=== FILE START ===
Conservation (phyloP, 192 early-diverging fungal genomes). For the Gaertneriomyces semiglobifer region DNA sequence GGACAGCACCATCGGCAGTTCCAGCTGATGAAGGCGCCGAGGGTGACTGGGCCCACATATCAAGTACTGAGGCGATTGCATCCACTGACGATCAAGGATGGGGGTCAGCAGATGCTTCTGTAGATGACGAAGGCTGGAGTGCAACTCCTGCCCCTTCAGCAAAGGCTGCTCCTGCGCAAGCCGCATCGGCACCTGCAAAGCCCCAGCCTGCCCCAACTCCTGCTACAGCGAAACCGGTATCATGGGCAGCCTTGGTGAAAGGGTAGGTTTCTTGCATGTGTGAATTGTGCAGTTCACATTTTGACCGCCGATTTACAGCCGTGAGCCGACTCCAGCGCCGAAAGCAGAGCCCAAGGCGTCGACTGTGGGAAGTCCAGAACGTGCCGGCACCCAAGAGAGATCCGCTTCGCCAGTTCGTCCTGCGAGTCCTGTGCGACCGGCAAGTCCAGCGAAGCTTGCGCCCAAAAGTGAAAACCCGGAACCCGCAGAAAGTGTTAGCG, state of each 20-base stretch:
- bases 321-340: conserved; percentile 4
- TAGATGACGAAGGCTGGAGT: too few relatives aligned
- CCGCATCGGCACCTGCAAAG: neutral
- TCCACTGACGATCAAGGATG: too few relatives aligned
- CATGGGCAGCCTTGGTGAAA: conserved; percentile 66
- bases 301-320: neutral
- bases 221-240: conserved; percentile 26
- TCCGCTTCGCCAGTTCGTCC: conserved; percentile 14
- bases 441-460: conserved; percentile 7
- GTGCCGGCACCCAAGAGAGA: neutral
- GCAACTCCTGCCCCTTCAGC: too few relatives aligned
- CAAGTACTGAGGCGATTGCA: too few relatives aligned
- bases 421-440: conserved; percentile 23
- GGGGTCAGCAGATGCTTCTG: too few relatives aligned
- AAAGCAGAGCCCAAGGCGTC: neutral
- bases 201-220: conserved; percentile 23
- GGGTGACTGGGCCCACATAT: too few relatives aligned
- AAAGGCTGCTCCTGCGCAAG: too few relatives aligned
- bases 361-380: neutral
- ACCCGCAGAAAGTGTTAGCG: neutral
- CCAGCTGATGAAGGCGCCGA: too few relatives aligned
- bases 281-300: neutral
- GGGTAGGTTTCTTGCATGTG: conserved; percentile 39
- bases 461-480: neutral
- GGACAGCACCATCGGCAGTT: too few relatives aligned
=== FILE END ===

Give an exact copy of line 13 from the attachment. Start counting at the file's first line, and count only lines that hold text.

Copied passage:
- CAAGTACTGAGGCGATTGCA: too few relatives aligned